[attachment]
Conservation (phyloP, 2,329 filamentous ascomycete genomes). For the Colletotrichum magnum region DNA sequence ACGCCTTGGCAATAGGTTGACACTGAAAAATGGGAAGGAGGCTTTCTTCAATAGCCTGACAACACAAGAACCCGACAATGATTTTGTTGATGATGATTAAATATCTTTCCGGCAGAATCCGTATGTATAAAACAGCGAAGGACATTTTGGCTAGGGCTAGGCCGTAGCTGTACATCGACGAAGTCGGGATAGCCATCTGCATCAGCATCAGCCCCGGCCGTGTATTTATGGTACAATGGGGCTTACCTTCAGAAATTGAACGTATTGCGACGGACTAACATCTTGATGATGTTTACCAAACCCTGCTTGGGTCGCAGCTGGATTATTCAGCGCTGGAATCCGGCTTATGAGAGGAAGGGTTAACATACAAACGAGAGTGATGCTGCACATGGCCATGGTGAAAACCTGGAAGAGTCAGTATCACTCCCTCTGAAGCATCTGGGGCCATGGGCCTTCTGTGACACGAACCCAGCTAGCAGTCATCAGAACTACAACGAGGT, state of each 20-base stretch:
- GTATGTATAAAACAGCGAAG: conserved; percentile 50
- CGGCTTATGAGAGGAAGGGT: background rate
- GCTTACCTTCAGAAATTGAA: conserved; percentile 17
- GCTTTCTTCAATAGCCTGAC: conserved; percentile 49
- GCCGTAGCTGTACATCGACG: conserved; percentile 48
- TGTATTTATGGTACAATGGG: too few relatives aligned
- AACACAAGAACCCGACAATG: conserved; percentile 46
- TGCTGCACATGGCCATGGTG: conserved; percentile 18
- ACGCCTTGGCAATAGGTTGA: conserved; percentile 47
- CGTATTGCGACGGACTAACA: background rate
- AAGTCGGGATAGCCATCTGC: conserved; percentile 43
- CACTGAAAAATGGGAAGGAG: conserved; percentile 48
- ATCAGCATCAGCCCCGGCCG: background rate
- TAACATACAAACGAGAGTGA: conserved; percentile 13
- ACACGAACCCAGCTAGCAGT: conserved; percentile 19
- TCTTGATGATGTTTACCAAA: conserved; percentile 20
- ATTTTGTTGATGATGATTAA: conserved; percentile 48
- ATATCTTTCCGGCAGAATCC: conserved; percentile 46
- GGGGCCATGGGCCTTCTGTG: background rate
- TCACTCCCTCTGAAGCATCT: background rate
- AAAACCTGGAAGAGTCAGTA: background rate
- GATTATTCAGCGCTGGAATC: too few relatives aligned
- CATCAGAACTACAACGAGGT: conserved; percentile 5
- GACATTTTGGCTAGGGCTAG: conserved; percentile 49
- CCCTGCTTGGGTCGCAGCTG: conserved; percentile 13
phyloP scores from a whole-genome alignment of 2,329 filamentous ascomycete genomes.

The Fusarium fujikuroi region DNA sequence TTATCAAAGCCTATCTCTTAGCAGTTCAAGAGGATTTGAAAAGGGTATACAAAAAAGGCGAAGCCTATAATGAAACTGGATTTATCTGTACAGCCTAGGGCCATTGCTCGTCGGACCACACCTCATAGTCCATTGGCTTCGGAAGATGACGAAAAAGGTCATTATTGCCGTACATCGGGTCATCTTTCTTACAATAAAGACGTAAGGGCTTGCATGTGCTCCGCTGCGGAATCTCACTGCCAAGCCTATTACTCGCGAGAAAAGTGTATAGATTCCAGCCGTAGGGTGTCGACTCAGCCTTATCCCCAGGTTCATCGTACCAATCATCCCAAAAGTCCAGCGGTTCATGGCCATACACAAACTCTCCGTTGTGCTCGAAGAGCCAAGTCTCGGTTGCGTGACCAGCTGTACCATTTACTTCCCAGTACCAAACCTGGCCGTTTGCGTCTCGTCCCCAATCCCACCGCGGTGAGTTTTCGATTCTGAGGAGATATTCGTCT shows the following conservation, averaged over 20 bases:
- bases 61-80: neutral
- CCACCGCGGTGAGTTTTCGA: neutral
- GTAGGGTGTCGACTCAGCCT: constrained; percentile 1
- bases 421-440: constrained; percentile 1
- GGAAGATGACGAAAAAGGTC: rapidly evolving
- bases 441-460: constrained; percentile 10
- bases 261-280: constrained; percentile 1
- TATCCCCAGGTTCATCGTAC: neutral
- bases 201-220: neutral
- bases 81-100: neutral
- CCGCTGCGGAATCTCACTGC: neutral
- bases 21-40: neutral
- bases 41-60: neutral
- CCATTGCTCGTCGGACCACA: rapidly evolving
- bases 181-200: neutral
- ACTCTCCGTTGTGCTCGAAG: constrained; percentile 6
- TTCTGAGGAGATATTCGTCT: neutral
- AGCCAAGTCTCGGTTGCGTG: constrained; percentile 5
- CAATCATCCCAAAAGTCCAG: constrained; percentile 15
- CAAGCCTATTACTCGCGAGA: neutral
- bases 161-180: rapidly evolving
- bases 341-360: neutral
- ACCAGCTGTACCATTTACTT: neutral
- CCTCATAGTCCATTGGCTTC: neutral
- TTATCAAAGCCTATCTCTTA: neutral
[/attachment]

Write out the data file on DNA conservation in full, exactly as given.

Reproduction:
Conservation (phyloP, 2,329 filamentous ascomycete genomes). For the Colletotrichum magnum region DNA sequence ACGCCTTGGCAATAGGTTGACACTGAAAAATGGGAAGGAGGCTTTCTTCAATAGCCTGACAACACAAGAACCCGACAATGATTTTGTTGATGATGATTAAATATCTTTCCGGCAGAATCCGTATGTATAAAACAGCGAAGGACATTTTGGCTAGGGCTAGGCCGTAGCTGTACATCGACGAAGTCGGGATAGCCATCTGCATCAGCATCAGCCCCGGCCGTGTATTTATGGTACAATGGGGCTTACCTTCAGAAATTGAACGTATTGCGACGGACTAACATCTTGATGATGTTTACCAAACCCTGCTTGGGTCGCAGCTGGATTATTCAGCGCTGGAATCCGGCTTATGAGAGGAAGGGTTAACATACAAACGAGAGTGATGCTGCACATGGCCATGGTGAAAACCTGGAAGAGTCAGTATCACTCCCTCTGAAGCATCTGGGGCCATGGGCCTTCTGTGACACGAACCCAGCTAGCAGTCATCAGAACTACAACGAGGT, state of each 20-base stretch:
- GTATGTATAAAACAGCGAAG: conserved; percentile 50
- CGGCTTATGAGAGGAAGGGT: background rate
- GCTTACCTTCAGAAATTGAA: conserved; percentile 17
- GCTTTCTTCAATAGCCTGAC: conserved; percentile 49
- GCCGTAGCTGTACATCGACG: conserved; percentile 48
- TGTATTTATGGTACAATGGG: too few relatives aligned
- AACACAAGAACCCGACAATG: conserved; percentile 46
- TGCTGCACATGGCCATGGTG: conserved; percentile 18
- ACGCCTTGGCAATAGGTTGA: conserved; percentile 47
- CGTATTGCGACGGACTAACA: background rate
- AAGTCGGGATAGCCATCTGC: conserved; percentile 43
- CACTGAAAAATGGGAAGGAG: conserved; percentile 48
- ATCAGCATCAGCCCCGGCCG: background rate
- TAACATACAAACGAGAGTGA: conserved; percentile 13
- ACACGAACCCAGCTAGCAGT: conserved; percentile 19
- TCTTGATGATGTTTACCAAA: conserved; percentile 20
- ATTTTGTTGATGATGATTAA: conserved; percentile 48
- ATATCTTTCCGGCAGAATCC: conserved; percentile 46
- GGGGCCATGGGCCTTCTGTG: background rate
- TCACTCCCTCTGAAGCATCT: background rate
- AAAACCTGGAAGAGTCAGTA: background rate
- GATTATTCAGCGCTGGAATC: too few relatives aligned
- CATCAGAACTACAACGAGGT: conserved; percentile 5
- GACATTTTGGCTAGGGCTAG: conserved; percentile 49
- CCCTGCTTGGGTCGCAGCTG: conserved; percentile 13
phyloP scores from a whole-genome alignment of 2,329 filamentous ascomycete genomes.

The Fusarium fujikuroi region DNA sequence TTATCAAAGCCTATCTCTTAGCAGTTCAAGAGGATTTGAAAAGGGTATACAAAAAAGGCGAAGCCTATAATGAAACTGGATTTATCTGTACAGCCTAGGGCCATTGCTCGTCGGACCACACCTCATAGTCCATTGGCTTCGGAAGATGACGAAAAAGGTCATTATTGCCGTACATCGGGTCATCTTTCTTACAATAAAGACGTAAGGGCTTGCATGTGCTCCGCTGCGGAATCTCACTGCCAAGCCTATTACTCGCGAGAAAAGTGTATAGATTCCAGCCGTAGGGTGTCGACTCAGCCTTATCCCCAGGTTCATCGTACCAATCATCCCAAAAGTCCAGCGGTTCATGGCCATACACAAACTCTCCGTTGTGCTCGAAGAGCCAAGTCTCGGTTGCGTGACCAGCTGTACCATTTACTTCCCAGTACCAAACCTGGCCGTTTGCGTCTCGTCCCCAATCCCACCGCGGTGAGTTTTCGATTCTGAGGAGATATTCGTCT shows the following conservation, averaged over 20 bases:
- bases 61-80: neutral
- CCACCGCGGTGAGTTTTCGA: neutral
- GTAGGGTGTCGACTCAGCCT: constrained; percentile 1
- bases 421-440: constrained; percentile 1
- GGAAGATGACGAAAAAGGTC: rapidly evolving
- bases 441-460: constrained; percentile 10
- bases 261-280: constrained; percentile 1
- TATCCCCAGGTTCATCGTAC: neutral
- bases 201-220: neutral
- bases 81-100: neutral
- CCGCTGCGGAATCTCACTGC: neutral
- bases 21-40: neutral
- bases 41-60: neutral
- CCATTGCTCGTCGGACCACA: rapidly evolving
- bases 181-200: neutral
- ACTCTCCGTTGTGCTCGAAG: constrained; percentile 6
- TTCTGAGGAGATATTCGTCT: neutral
- AGCCAAGTCTCGGTTGCGTG: constrained; percentile 5
- CAATCATCCCAAAAGTCCAG: constrained; percentile 15
- CAAGCCTATTACTCGCGAGA: neutral
- bases 161-180: rapidly evolving
- bases 341-360: neutral
- ACCAGCTGTACCATTTACTT: neutral
- CCTCATAGTCCATTGGCTTC: neutral
- TTATCAAAGCCTATCTCTTA: neutral